The Federal Bureau of Investigation formally announced that the government of North Korea is responsible for the cyber-attack that took place against Sony Pictures Entertainment. The company had been set to release a controversial satirical film featuring a plot to assassinate North Korean leader Kim Jong-un.
“The attack destroyed systems and stole large quantities of personal and commercial data,” said the FBI in a statement. A group calling itself the “Guardians of Peace,” claimed responsibility and subsequently issued threats against Sony Pictures Entertainment, its employees and theaters that distribute its movies.
After an investigation in collaboration with other U.S. agencies, the FBI said it had evidence that the North Korean government was responsible for the cyber-attack and threats.
At a press conference, President Barack Obama pledged the United States would respond to North Korea’s actions “proportionally, and in a place and time and manner that we choose."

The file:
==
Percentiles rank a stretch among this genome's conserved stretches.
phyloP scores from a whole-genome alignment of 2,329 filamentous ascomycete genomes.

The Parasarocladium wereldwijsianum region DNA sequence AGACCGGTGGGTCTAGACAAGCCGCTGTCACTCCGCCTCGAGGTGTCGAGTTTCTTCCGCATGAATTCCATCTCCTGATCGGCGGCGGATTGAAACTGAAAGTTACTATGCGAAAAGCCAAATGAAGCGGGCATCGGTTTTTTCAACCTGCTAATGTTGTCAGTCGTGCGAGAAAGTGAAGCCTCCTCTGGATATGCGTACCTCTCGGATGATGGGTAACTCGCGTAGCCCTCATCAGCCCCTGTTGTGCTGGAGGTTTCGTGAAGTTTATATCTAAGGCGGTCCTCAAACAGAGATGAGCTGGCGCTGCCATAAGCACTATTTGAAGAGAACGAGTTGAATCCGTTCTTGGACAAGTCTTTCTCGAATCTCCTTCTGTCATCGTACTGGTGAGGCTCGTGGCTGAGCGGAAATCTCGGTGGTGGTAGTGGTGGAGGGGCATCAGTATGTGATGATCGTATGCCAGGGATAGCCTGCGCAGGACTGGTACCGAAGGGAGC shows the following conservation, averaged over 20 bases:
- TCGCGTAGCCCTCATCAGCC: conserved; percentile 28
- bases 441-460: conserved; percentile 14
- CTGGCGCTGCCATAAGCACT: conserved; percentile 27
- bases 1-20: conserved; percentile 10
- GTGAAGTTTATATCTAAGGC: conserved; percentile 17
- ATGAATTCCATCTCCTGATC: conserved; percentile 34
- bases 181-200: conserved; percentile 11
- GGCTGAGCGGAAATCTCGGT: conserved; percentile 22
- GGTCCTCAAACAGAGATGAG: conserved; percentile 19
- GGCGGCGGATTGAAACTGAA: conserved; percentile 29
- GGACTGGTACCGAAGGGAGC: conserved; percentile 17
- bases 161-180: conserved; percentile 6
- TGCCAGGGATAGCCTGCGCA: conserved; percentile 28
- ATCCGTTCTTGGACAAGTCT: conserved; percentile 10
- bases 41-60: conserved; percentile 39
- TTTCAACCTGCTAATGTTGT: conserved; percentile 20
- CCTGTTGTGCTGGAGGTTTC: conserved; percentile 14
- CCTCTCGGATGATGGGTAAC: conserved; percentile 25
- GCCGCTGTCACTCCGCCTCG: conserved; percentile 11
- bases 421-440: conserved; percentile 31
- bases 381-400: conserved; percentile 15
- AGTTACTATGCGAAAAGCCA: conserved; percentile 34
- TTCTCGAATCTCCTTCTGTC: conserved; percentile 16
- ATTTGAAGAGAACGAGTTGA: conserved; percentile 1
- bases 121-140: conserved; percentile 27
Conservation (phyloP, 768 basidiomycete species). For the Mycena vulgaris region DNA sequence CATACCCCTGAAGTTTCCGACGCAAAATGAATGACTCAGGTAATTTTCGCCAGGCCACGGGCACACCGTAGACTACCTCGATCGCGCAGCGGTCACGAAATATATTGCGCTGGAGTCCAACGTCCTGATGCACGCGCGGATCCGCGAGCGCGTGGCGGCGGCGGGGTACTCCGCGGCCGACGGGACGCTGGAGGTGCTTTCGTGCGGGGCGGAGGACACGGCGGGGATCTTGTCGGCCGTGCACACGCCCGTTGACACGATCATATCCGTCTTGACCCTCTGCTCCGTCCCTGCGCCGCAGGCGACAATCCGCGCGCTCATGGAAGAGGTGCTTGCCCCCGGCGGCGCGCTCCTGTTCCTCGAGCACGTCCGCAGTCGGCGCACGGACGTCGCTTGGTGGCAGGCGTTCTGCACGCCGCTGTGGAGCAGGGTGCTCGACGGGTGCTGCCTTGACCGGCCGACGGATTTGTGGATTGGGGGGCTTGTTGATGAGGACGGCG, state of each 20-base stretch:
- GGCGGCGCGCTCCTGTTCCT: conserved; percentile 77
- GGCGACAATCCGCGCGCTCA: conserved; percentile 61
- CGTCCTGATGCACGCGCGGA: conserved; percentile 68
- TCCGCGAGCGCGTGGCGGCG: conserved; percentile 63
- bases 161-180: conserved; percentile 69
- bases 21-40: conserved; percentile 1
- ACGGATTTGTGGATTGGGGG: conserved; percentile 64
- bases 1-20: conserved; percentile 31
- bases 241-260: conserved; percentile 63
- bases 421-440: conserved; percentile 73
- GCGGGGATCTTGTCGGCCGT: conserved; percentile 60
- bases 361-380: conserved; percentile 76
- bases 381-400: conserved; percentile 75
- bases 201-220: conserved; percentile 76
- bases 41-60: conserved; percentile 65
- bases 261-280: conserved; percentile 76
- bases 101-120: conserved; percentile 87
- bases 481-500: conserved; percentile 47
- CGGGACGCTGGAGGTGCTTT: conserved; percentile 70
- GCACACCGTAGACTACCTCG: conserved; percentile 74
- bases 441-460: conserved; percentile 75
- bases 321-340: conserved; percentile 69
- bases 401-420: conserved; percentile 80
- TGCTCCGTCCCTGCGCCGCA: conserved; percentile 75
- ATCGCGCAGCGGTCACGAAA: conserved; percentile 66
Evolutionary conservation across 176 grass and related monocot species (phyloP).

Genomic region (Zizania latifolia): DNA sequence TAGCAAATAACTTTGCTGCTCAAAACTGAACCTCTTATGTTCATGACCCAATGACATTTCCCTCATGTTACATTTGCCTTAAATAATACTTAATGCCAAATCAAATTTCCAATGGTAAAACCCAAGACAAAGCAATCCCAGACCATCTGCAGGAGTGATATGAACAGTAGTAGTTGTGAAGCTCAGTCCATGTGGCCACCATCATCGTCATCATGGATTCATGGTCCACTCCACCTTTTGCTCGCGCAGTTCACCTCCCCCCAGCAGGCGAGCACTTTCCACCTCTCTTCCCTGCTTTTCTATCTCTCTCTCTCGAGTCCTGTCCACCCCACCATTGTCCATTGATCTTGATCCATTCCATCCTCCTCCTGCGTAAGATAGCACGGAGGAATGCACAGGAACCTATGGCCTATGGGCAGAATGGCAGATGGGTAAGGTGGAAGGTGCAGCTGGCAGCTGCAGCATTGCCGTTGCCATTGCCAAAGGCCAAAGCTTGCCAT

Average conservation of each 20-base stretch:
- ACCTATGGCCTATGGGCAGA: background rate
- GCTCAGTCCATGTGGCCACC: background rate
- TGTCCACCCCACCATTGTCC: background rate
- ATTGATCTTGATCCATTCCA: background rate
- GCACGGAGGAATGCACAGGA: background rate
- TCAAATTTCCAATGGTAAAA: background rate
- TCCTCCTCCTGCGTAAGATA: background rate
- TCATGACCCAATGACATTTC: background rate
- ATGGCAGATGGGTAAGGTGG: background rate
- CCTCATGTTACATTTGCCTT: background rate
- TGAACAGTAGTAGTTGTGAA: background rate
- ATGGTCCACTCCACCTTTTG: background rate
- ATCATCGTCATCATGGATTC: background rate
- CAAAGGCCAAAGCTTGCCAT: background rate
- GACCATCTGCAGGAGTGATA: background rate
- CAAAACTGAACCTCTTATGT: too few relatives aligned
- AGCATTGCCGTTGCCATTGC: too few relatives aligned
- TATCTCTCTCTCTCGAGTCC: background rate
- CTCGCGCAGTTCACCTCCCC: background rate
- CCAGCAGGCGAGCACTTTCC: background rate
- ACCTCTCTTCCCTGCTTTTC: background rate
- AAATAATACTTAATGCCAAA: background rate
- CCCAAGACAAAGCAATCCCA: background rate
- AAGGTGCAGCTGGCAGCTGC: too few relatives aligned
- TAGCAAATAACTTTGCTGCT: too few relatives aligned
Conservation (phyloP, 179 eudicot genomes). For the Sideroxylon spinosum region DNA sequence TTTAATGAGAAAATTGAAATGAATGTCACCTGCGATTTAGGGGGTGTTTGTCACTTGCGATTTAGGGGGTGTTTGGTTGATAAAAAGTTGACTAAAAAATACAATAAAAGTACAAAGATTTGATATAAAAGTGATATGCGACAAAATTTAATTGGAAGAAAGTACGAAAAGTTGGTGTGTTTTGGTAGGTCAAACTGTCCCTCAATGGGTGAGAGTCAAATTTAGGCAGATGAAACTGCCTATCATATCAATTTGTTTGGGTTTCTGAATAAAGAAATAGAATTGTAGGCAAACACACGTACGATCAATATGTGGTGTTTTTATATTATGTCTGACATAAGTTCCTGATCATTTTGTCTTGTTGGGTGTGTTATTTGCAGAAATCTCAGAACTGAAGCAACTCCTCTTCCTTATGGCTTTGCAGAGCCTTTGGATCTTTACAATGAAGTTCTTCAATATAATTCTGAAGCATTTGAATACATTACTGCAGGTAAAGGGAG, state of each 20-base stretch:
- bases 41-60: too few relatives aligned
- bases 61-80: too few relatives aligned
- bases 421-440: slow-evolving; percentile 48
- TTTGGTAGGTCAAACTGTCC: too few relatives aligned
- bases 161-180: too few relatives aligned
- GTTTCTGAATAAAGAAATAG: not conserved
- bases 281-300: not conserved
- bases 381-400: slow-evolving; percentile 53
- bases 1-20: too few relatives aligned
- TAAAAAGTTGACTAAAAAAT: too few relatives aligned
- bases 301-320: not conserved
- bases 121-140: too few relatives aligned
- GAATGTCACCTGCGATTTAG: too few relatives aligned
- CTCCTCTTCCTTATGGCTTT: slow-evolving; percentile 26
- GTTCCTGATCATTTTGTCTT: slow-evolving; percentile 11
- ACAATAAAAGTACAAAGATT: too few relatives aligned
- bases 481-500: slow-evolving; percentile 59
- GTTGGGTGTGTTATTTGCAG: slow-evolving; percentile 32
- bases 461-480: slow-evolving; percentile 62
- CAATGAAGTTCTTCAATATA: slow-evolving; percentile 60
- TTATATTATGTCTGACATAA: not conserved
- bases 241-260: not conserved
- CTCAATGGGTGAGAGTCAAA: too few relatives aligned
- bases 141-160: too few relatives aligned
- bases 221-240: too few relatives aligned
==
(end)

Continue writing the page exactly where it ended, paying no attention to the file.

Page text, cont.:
In a written statement, Secretary of State John Kerry condemned North Korea, calling its behavior “a brazen attempt…to suppress free speech and stifle the creative expression of artists beyond the border of its own country.”
Mr. Kerry noted that freedom of expression is at the center of American values: “We’re a country where artists openly mock and criticize the powerful, including our own government. We don’t always like what they say about us or about others, and sometimes we’re even deeply offended. But those offenses have always taken a back-seat to freedom of expression.”
“Threats in cyberspace pose one of the greatest national security challenges to the United States,” said Secretary of State Kerry, “and North Korea’s actions…are well beyond the bounds of acceptable state behavior in cyberspace. This provocative and unprecedented attack and subsequent threats only strengthen our resolve to continue to work with partners around the world to strengthen cyber security, promote norms of acceptable state behavior, uphold freedom of expression, and ensure that the Internet remains open, interoperable, secure and reliable.”